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HOPE — Will and Jennifer Swope love their land. The young couple is operating a sixth-generation farm in Bartholomew County.
The Swopes are in the middle of preparing for the planting season.
"I don't think we really ever stop," Jennifer Swope said.
The Swopes own a processor which allows them to treat their corn seeds before they are placed in the fields. Their farm has its origins with Jennifer's family, the Clouse family, in the 1880s.
During Jennifer's junior year at Purdue University, she earned an internship with Westfield-based LG Seeds.
The program focused on supporting Indiana's future farmers by providing mentorships, teaching how to run a business, and providing insights on the latest trends in agriculture.
"I had to bring something back to this farm," she said. "It cannot sustain my parents and me and maybe a growing family for myself one day unless I am willing, unless I'm going to bring value to this farm in Hope, Indiana."
LG Seeds offers the internships to invest not only in its future customers but the future workforce of the farms that dot the Hoosier landscape.
"So these Rising Star internships and Rising Star Partner programs can be a great way for someone who wants to come back to the farm maybe there isn't that opportunity, yet they can they can create that opportunity for themselves," Laura Klaes, LG Seeds spokeswoman, said.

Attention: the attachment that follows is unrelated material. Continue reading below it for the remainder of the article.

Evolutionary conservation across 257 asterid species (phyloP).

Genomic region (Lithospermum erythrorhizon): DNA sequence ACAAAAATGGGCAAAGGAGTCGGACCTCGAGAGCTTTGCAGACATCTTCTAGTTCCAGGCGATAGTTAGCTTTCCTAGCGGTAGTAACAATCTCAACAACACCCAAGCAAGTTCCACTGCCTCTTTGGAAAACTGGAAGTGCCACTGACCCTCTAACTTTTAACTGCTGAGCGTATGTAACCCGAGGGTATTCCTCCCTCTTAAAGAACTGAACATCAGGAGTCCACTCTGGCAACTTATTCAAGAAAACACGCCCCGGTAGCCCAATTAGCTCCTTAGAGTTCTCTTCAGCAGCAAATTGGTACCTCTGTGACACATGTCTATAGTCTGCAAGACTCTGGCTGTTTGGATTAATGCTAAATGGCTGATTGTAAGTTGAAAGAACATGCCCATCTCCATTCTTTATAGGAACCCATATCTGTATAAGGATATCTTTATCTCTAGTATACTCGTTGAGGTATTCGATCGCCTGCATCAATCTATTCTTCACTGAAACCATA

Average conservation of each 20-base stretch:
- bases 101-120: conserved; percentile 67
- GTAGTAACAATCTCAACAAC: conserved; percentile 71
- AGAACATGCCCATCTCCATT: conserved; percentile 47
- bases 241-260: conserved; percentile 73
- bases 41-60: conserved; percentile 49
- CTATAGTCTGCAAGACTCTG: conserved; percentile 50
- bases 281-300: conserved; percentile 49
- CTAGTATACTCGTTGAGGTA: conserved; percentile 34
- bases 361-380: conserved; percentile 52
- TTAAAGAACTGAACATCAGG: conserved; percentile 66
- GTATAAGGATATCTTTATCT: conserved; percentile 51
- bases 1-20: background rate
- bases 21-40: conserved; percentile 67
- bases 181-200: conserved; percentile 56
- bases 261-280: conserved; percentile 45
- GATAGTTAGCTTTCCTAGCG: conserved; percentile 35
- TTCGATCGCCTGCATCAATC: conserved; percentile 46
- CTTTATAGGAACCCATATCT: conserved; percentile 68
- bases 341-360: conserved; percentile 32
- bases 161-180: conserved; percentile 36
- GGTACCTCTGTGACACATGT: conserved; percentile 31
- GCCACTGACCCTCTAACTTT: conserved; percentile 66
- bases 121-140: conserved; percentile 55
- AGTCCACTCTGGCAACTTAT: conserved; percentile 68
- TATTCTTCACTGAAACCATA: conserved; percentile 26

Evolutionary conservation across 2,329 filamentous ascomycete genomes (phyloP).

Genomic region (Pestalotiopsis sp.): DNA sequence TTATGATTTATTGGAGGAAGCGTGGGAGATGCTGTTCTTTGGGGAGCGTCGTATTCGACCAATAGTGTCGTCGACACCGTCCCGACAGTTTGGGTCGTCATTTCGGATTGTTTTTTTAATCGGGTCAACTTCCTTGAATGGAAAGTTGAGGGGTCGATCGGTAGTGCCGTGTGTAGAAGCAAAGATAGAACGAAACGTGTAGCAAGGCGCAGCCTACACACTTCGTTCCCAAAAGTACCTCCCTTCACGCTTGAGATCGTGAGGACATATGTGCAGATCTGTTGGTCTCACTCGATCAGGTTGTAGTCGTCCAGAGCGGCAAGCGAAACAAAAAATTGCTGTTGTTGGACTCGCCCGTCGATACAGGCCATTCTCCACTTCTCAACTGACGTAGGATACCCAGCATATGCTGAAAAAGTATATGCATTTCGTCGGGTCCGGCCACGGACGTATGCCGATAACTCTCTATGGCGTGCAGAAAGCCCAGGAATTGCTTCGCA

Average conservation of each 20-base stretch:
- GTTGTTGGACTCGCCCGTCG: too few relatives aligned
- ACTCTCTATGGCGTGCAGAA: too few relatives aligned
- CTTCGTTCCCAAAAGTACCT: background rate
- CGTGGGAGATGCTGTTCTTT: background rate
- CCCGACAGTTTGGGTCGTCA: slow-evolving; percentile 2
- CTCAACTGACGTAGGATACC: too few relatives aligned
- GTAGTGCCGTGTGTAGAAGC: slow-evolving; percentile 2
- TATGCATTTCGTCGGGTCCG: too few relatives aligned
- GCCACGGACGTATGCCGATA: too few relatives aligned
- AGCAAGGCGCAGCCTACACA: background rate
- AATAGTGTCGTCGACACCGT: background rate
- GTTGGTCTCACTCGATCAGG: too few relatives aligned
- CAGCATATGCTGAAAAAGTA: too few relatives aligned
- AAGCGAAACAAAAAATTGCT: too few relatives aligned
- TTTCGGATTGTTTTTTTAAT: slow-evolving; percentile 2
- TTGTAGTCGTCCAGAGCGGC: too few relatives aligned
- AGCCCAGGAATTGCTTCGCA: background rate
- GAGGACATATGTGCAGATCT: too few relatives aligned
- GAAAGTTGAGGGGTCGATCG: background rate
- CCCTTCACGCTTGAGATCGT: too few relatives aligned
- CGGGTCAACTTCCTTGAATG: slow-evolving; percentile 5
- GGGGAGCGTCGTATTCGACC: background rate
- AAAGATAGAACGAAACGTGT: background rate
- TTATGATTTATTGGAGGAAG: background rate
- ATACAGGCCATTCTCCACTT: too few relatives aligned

The Swopes see their value in part in being able to treat their seeds and share that knowledge with other farmers in and around Bartholomew County.
"It's pretty cutthroat," Jennifer Swope said. "If you want to stay on top of it and ensure that we are going to be able to farm for generations to come you got to take advantage of what sets you apart."
LG Seeds' Rising Star Partner program was started in 2017. The company offers internships to juniors and seniors committed to returning to their farms and keeping the tradition alive.
LEARN MORE | LG Seeds Rising Star Partner program
Indiana has 56,800 farming operations. According to the U.S. Department of Agriculture, agriculture contributes an estimated $31.2 billion to Indiana’s economy and supports more than 107,000 Hoosier jobs.
Federal regulators report that Indiana is the eighth largest agricultural exporter in the nation, exporting just over $4.6 billion in 2017. They say Indiana’s top 5 agricultural export products include:
- Soybeans: $1.6 billion
- Corn: $636 million
- Feeds and other feed grains: $501 million
- Pork: $377 million
- Soybean meal: $295 million
By value of sales, Indiana's top five commodities are:
- Corn: $3.28 billion
- Soybeans: $3.08 billion
- Meat animals: $1.62 billion
- Poultry and eggs: $1.18 billion
- Dairy: $750 million
The Indiana State Department of Agriculture says these five commodity groups account for almost 93 percent of the cash receipts in Indiana.